Conservation officer Mike Richardson inspects a grizzly bear

Charging grizzly threatens hunter

He was looking for deer for sport. But a Lumby hunter ended up shooting a grizzly bear to save his life.

He was looking for deer for sport. But a Lumby hunter ended up shooting a grizzly bear to save his life.

The 39-year-old man had been out with his dog hunting for white tail deer 13 kilometres up Harris Creek Road at around 3 p.m. Oct. 19 when a 550-pound male grizzly started charging at the dog.

The hunter yelled at the bear and it stopped. With its hair raised, the bear turned its attention to the hunter, who was carrying a 444-calibre Marlin hunting rifle.

“The investigation shows that, from approximately 10 yards, the hunter fired two shots at the charging grizzly bear,” said Sgt. Josh Lockwood, conservation officer. “The animal went down, got back up and took off.

“The hunter did not hang around to find out what happened. He gathered up his dog, left the area and called our office.”

Lockwood said because there was no food source present, that is, an animal that the bear had killed and was protecting, or baby cub in the vicinity, and because the hunter was in an area of second-growth forest, he did not see the bear until it started charging.

Due to the lateness of the day and poor lighting, and the possibility the bear survived the shooting, officers did not return to the area until early morning the next day.

They discovered the dead grizzly, estimated to be a seven-to-nine years old, in an area about 50 to 75 yards from where the shots were fired.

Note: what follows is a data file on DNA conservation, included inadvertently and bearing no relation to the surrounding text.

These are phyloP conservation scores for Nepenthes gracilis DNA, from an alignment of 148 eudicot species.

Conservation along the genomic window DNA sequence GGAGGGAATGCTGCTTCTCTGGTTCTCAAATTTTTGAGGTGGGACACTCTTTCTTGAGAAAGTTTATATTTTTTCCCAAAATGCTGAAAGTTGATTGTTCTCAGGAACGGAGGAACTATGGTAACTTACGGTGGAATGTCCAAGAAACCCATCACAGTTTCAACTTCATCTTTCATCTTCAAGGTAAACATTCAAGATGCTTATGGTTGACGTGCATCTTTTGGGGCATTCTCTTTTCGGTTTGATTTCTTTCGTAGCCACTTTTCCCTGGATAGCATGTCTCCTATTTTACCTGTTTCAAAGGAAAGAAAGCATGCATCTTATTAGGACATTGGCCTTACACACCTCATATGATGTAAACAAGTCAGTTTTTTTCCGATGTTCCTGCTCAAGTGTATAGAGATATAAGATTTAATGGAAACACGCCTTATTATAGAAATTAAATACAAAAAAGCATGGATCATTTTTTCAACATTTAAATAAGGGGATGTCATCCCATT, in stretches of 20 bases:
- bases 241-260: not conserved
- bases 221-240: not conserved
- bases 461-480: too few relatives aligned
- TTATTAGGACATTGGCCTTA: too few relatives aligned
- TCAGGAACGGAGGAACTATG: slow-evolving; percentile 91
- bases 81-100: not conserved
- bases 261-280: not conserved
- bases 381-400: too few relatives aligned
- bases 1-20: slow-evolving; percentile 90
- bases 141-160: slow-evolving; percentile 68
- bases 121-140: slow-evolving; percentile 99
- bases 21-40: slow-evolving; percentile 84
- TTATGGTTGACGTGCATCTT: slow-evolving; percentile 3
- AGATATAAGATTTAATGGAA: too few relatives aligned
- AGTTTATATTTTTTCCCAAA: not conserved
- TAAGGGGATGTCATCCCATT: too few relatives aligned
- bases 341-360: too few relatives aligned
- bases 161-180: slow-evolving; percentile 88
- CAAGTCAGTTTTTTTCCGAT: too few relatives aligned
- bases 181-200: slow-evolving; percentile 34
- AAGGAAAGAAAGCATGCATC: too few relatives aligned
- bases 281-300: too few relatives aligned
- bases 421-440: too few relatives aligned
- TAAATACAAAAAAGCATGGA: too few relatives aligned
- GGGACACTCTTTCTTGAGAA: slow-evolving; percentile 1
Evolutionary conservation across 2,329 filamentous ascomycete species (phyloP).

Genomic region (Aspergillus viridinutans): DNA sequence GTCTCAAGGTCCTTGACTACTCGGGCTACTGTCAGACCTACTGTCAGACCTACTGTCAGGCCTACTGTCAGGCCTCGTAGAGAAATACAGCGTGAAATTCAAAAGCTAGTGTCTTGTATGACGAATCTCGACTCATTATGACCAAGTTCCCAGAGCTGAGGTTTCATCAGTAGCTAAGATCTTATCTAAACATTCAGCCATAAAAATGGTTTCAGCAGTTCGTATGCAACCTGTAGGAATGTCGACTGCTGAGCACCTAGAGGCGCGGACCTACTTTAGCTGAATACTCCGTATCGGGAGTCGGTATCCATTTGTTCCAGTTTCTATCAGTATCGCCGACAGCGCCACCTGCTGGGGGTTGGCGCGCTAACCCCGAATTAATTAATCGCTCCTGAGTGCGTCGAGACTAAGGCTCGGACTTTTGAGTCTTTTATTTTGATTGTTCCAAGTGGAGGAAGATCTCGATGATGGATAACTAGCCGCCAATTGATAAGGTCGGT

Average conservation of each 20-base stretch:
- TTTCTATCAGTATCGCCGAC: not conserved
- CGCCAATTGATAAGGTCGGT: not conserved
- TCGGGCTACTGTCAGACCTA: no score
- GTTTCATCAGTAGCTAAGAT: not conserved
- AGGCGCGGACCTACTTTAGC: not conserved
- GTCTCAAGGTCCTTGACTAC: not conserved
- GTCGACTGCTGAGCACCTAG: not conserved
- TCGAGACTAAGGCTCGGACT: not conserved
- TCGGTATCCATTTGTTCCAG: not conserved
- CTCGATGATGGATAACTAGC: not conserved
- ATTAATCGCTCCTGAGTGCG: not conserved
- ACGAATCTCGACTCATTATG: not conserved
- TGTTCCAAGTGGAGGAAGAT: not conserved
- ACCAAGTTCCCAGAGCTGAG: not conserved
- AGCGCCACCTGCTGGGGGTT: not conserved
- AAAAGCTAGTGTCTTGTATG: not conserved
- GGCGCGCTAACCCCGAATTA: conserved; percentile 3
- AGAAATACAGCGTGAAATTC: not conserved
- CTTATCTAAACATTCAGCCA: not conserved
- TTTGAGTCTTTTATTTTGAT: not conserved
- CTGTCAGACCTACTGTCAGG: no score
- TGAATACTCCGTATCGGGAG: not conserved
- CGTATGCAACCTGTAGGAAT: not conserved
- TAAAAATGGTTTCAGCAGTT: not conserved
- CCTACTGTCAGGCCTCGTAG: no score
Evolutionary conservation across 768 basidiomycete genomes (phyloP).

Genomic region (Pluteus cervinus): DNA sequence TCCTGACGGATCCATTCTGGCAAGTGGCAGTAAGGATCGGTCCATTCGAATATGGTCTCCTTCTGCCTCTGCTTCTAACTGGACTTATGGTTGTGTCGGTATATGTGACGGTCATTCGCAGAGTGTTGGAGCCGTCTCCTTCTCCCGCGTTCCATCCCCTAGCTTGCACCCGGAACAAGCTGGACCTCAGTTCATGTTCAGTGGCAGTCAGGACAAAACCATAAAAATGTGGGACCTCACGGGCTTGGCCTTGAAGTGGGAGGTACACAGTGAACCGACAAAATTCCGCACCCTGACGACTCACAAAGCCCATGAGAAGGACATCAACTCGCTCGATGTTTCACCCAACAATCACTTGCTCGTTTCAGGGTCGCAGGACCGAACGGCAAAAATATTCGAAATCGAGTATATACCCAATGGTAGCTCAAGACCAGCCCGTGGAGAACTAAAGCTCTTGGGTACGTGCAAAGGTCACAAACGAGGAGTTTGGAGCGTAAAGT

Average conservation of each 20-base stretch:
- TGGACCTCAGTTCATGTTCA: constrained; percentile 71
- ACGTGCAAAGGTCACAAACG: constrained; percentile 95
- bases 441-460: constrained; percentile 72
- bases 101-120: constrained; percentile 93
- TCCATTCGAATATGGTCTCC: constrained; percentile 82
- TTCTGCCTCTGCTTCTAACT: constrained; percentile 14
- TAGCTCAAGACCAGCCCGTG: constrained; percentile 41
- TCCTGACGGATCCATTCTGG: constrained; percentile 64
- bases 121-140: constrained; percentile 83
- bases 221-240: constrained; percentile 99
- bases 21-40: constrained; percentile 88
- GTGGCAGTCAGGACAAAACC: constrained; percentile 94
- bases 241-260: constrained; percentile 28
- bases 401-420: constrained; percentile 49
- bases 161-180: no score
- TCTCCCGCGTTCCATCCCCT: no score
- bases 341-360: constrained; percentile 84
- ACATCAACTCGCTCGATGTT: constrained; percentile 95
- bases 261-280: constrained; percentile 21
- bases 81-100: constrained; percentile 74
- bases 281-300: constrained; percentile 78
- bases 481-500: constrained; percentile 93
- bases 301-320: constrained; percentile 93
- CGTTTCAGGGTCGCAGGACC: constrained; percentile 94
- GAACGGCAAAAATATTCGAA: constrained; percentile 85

The bear had been hit once in the shoulder and once in front of a shoulder in a vital organ.

Lockwood said the hunter did the right thing.

“In this case, there is no doubt in our minds that had he not shot the bear or had a smaller calibre rifle, the hunter would have suffered grievous bodily harm or death,” said Lockwood.

“In our opinion, this was a predatory attack on the dog and then turned into a defensive attack on the individual.”

The North Okanagan is not known as a grizzly habitat but the species has been seen in the region.

Lockwood estimates his office deals with five-to-six grizzly sightings a year.

“We had one at Kal Lake Provincial Park this year, and one was seen at the Kelowna airport,” he said.

“We had one at Bluenose Road (in Lavington) and I suspect that’s the same one that was shot. We’ve had reports from Cherryville and Mabel Lake as well.”

Lockwood encouraged hunters that if they’re taking their pets to keep them close by, and, if they’re in an area where there are grizzlies, to use their wits and play it safe.

He also suggested letting somebody know where they’re hunting and where they’re going, in case they get lost in the woods, as well.

 

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